your questions about bunions and treatment options answered

Mr Kumar Kunasingam, Consultant Orthopaedic Foot and Ankle Surgeon at The Lister Hospital, answers your frequently asked bunion questions.

What are bunions?

Bunions are swellings of the big toe joint. They’re often painful because of footwear rubbing, but there is a risk of deeper pain developing over time if the bunions aren't treated. Bunions can also cause pain when they rub onto the second toe and can, in some cases, even cause the second toe to dislocate.

Do bunions just go away?

Bunions do not go away by themselves. If you have a particularly flat foot the shape can sometimes be improved by an orthotic or inner sole which can lift up your arch. There are physiotherapy exercises that could help strengthen some of the muscles in your foot which may ease the pain and pressure, though this won't change the overall structure of your foot (alignment of the bones) or make bunions go away.

All bunion cases are best assessed by an orthopaedic consultant who specialises in foot and ankle conditions. Their treatment plan is often formed by using images such as X-rays or sometimes an MRI scan. At HCA UK we can offer a variety of treatments, including conservative options which don’t involve surgery, depending on the pain level and how your foot looks. Having an expert discuss your options with you can be very helpful.

What is the best treatment for bunions?

Bunions that cause pain, either around the bunion area or because they’re pushing the second toe over or under the big toe, can usually be treated with non-surgical options, such as broader or more stretchy footwear.

The only way to definitively get rid of bunions is through surgical treatment. At The Lister Hospital, London, we're proud to offer keyhole bunion surgery (also known as minimally invasive bunion surgery) which has a far quicker recovery time for patients than that of open surgery.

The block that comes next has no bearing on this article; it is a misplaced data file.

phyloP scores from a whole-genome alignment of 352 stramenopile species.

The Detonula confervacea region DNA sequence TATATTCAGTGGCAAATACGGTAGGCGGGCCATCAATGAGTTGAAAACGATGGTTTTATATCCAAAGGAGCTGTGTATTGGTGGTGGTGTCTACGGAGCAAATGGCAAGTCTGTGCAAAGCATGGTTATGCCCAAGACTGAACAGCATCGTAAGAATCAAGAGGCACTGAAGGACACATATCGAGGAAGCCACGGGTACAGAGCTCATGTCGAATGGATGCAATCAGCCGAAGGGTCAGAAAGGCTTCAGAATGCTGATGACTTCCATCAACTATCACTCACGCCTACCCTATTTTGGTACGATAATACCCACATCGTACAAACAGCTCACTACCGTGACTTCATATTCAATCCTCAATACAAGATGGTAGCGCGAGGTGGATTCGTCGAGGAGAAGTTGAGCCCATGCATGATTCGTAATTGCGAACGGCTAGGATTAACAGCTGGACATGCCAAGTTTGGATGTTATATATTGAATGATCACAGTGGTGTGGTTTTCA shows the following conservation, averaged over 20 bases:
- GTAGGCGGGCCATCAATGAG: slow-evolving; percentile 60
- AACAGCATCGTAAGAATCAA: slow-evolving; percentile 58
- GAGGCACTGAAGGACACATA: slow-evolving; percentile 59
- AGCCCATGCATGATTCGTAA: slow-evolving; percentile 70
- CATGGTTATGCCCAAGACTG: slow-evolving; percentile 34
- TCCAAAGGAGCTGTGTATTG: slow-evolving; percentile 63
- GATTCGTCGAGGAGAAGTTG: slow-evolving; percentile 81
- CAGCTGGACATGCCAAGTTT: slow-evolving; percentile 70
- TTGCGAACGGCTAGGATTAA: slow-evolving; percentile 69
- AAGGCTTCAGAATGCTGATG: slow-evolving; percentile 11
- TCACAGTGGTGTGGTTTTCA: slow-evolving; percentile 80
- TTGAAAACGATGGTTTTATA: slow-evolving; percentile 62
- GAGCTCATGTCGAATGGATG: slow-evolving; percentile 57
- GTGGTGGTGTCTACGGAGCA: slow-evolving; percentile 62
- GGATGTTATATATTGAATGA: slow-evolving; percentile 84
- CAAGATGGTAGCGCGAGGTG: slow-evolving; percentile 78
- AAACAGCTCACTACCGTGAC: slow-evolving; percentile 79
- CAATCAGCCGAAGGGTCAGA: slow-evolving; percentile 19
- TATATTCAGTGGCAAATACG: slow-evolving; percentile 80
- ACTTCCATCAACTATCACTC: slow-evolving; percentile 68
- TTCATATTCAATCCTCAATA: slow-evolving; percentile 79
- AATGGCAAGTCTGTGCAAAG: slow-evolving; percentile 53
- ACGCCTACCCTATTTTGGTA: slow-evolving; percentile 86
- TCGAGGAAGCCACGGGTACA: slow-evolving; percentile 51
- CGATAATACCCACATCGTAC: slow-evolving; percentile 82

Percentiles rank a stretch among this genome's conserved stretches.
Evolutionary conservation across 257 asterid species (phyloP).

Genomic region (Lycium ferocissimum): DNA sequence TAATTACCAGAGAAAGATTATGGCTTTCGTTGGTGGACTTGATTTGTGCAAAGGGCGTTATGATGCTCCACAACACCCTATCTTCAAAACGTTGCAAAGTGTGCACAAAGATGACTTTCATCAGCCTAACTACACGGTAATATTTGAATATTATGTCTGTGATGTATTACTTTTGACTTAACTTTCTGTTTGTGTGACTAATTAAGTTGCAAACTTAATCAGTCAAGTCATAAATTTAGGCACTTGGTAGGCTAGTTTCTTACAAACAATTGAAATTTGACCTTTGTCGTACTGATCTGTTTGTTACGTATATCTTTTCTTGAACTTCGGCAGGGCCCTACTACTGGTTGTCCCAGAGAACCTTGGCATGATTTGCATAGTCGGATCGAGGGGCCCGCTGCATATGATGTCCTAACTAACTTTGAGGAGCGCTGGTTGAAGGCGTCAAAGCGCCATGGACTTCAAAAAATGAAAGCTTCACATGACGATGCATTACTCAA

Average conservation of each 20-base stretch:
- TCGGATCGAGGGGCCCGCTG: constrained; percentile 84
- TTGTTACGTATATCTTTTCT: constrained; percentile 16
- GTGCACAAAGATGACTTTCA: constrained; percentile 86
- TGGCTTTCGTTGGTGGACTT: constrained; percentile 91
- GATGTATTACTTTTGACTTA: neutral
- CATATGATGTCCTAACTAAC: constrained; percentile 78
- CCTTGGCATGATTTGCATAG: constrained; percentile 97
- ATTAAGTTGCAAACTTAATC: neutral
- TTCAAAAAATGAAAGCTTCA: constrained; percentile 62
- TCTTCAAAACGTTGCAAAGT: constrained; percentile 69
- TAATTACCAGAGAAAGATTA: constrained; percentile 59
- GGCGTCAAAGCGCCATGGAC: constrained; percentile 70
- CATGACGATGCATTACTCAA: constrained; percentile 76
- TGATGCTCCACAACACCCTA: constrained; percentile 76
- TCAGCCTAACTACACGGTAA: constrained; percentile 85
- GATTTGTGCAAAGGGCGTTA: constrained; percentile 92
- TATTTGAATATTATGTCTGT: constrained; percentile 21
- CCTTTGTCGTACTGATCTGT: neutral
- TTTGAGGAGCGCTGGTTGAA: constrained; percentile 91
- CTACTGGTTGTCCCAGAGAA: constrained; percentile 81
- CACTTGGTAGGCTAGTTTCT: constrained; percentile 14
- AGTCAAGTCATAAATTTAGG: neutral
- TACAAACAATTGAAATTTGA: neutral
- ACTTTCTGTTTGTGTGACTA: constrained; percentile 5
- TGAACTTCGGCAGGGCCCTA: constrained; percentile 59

Can I get rid of bunions without surgery?

A lot of bunions will not change without surgery. There are lots of pads, stretching devices and exercises advertised online, so if you do feel they would help you then it's worth looking at those options before considering surgery. However, with exercise, whilst it may relieve the pressure, it's impossible to change the architecture (shape) of the foot through exercise alone, and therefore surgery is the only definitive option.

What does bunion surgery entail?

I offer my patients keyhole bunion reconstruction surgery or minimally invasive bunion surgery which will correct the shape of the foot. The procedure usually takes around 30 minutes and will involve the use of general and local anaesthetic. If patients can't tolerate general anaesthetic then this needn't be a barrier as consideration can be made for spinal anaesthetic or a block of part of the leg.

At HCA Healthcare UK we use state-of-the-art theatres, and surgery is performed with an X-ray machine in sterile conditions, which means live imaging can be taken during surgery.

In my keyhole bunion surgery, I make small incisions in the skin, break the bones either side of the big toe joint, which is called an osteotomy, and then push these into a better position before fixing them with screws. These screws generally stay in and do not need to be removed, though they can be if necessary.

The shape of the bone is also further modified using a shaving technique through the same tiny incisions. This keyhole approach to bunion surgery has the benefit of a quicker recovery, which means you can walk immediately after surgery as opposed to around six weeks of recovery time with other forms of surgery. 

Is keyhole bunion surgery less painful than open surgery?

Keyhole surgery patients who have had previous open surgery with ongoing or recurrence of bunions have reported the keyhole experience is more pleasant and much less painful. Patients have enjoyed a much quicker return to their previous level of activity. Bones still take six weeks to heal and three months to consolidate or become more solid, but the return to activity is usually quicker. 

Patients often don’t need any analgesia (pain relief) after surgery, though some patients may benefit from a day or two of pain relief depending on the initial shape of the foot and the severity of the bunion. 

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